Friday, June 20, 2008

Make Your Own Burrito

Sometimes I wonder if I'm really cut out to be a mom. I mean, I'm realizing that I'm not so good with the endless, eternal meeting of everyone else's needs--and isn't that the very definition of a mom? Take the question of dinner. I am considering, for dinner tonight, having Make-Your-Own-Burritos. Which really just means, Mama's-Sick-to-Death-of-Fixing-Everyone's-Every-Damn-Thing-All-Day-Long-Get-Your-Own-Food-For-A-Change. But, you know, when you're not yet two, you can't really do it for yourself. Surely, Genevieve would love to try, but I'm afraid we might end up with an Unfortunate Salsa Incident.

And then there's yesterday. Christopher and I talked on the phone to each other three separate times yesterday, and each time, Genevieve was screaming in the background, throwing yet another temper tantrum about, oh, being alive. The ONLY thing that kept me from crawling into a closet with earplugs and a bottle of wine was a two-hour playdate with a neighbor and her toddler, who helped stem the tide of Genevieve's cranky demeanor and feed my desperate hunger for sympathetic adult companionship as we all hung out on the driveway drawing with chalk, dumping out pails of water, and eating "picnic snacks." I tried my hardest to convince my friend to stay later--just ten minutes! are you sure you can't play for ten more minutes?--but she had to go to work. I begged a little, and she did feel sorry for me, but there was that whole problem of having to go to work.

After the girls' naps, I had great plans to run the sprinkler, put out bins of water and plastic dinosaurs and cars on the lawn, and fill the interminable hours until Christopher got home from work with some wet summer fun. But the sprinkler--the one we've used once this year and perhaps a total of three or four times in years past--promptly snapped in two when I pushed its little stand-up base into the ground. Then Genevieve stepped on a sharp rock with her barefeet. I couldn't fix the sprinkler, so I dragged the new six-foot molded-plastic splash pool from the garage into the backyard, recalling that a friend had said her girls had great fun wading and splashing in just two inches of water when she'd forgotten to fill it early enough in the day for the water to become swimmably warm. When I ran the hose into the pool for a minute or two, Julia came over, tested it, and promptly snarled, "I'm not gonna go in this, it's freezing cold!" Then Genevieve slipped and fell. Twice.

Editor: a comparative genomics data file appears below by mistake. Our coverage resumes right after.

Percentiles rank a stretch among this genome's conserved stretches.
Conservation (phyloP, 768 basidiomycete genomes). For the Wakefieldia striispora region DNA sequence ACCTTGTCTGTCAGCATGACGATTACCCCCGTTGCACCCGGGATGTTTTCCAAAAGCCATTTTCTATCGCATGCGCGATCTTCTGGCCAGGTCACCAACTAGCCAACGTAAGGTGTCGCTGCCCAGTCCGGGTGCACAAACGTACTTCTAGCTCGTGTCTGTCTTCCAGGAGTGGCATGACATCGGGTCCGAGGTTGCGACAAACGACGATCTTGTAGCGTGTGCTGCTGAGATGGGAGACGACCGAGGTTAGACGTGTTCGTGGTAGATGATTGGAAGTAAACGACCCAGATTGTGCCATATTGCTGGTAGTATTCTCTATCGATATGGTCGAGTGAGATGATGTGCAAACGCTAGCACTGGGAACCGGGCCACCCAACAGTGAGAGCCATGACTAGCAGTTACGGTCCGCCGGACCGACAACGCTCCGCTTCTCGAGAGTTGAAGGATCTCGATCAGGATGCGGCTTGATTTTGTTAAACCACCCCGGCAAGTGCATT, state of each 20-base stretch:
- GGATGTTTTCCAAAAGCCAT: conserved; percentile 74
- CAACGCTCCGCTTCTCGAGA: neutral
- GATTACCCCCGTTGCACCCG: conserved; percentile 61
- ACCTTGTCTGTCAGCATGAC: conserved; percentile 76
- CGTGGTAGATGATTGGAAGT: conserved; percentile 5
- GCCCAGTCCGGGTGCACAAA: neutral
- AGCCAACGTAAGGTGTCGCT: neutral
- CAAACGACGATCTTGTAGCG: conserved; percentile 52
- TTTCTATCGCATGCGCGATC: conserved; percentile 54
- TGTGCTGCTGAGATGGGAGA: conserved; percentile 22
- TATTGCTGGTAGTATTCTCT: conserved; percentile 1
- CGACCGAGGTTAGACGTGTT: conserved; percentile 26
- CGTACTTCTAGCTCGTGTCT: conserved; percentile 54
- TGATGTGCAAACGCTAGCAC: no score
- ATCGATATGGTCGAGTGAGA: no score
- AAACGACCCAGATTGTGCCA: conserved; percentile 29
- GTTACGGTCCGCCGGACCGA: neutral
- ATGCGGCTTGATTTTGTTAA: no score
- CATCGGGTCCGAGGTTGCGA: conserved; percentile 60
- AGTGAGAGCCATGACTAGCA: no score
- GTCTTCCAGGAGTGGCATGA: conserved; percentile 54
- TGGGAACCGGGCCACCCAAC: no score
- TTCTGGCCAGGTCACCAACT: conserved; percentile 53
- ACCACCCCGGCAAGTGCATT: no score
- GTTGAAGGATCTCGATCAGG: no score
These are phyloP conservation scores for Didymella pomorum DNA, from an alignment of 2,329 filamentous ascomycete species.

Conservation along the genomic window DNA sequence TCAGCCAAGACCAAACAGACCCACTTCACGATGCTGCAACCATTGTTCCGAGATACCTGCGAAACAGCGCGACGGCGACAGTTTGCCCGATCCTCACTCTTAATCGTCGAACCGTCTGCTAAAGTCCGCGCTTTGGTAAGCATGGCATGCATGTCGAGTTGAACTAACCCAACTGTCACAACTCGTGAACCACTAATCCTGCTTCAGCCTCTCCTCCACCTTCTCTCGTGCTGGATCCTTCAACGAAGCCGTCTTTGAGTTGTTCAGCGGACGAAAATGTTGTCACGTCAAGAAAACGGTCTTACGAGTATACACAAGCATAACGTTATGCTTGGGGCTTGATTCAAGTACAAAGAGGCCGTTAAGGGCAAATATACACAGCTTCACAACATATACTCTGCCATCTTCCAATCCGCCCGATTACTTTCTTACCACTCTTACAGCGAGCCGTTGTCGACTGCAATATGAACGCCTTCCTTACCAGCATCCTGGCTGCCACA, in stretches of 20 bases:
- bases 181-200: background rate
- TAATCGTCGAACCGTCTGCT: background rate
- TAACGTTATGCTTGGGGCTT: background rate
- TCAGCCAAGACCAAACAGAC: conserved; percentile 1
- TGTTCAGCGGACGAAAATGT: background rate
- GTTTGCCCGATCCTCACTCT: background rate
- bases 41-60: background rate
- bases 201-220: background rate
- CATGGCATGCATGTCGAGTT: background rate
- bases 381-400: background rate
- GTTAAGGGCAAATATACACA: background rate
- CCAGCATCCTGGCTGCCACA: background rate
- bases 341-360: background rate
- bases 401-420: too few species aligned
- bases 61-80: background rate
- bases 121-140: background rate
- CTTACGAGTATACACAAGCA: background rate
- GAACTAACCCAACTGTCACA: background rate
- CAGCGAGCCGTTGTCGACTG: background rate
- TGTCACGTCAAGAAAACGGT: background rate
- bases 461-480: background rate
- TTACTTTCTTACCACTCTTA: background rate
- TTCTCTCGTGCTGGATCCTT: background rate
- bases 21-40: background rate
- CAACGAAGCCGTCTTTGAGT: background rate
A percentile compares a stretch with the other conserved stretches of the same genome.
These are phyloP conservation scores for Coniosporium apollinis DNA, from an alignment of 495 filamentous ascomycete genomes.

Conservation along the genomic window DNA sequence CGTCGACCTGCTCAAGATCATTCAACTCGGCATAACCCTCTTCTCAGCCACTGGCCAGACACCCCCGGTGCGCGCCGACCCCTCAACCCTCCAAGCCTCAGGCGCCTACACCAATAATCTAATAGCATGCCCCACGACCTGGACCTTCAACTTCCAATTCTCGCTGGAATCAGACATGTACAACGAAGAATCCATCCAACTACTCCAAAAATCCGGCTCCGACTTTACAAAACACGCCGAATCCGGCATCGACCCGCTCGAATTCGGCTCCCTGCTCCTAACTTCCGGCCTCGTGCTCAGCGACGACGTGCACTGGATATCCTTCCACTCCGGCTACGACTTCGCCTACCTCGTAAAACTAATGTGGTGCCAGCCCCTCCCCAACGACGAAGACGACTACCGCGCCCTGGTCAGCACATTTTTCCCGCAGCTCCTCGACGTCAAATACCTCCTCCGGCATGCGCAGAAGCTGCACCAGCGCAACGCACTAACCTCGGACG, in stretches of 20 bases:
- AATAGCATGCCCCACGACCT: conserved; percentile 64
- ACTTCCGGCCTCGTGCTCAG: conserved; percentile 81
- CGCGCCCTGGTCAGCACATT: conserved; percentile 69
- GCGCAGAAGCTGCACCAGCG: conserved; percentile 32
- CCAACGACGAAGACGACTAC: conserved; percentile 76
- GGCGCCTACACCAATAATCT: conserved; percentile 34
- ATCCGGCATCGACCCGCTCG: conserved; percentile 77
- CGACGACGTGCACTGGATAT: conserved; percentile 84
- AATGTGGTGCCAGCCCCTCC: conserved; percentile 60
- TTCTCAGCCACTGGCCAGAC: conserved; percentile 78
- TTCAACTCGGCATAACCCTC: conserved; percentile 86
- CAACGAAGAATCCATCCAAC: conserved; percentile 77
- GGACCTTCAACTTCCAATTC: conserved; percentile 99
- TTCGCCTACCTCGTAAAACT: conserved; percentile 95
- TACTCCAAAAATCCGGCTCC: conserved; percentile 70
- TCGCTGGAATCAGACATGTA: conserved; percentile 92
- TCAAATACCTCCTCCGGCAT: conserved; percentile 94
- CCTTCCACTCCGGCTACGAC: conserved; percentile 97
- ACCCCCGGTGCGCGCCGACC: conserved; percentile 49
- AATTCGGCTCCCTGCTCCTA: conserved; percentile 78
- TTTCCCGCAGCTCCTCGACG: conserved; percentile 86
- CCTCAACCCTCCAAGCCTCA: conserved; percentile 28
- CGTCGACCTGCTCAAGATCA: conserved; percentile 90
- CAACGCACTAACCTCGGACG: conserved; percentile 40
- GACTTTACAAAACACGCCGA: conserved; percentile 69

Have I mentioned that, for six months or so, Genevieve has actively refused to give (or receive from) me a hug or kiss? And when I say "actively refuse," I mean violently turns her head in the other direction, scowls, runs away, and/or yells in her rudest voice, "NAHHHHH!"

There is a distinct lack of positive reinforcement or pleasure in my life at present. Employee morale is low. And yet I can't stand the thought of how every single demoralizing day is just one more collection of moments I'll look back on one day and wish I could remember with more clarity: those chubby legs, that baby bottom naked from the bath, those squeals from two tiny sisters being silly together. I don't even want to think about that. I'm tired of being reminded that I should feel guilty for wishing the tedious, tantrummy, snarly hours away. I already do, but it doesn't change the fact that day upon day of nine hours alone with Difficult Baby and Bored and Restless Preschooler is just about as reinforcing as--say it with me now--poking your own eye out with a stick.

One day I'll be a mom to children older than almost-two and newly-four, and each activity we think of to do will last more than five minutes, so I will not need to think of 108 different activites for every damn day, and summers will be less physical work and more up-and-go fun. I do realize this in my tired mama heart.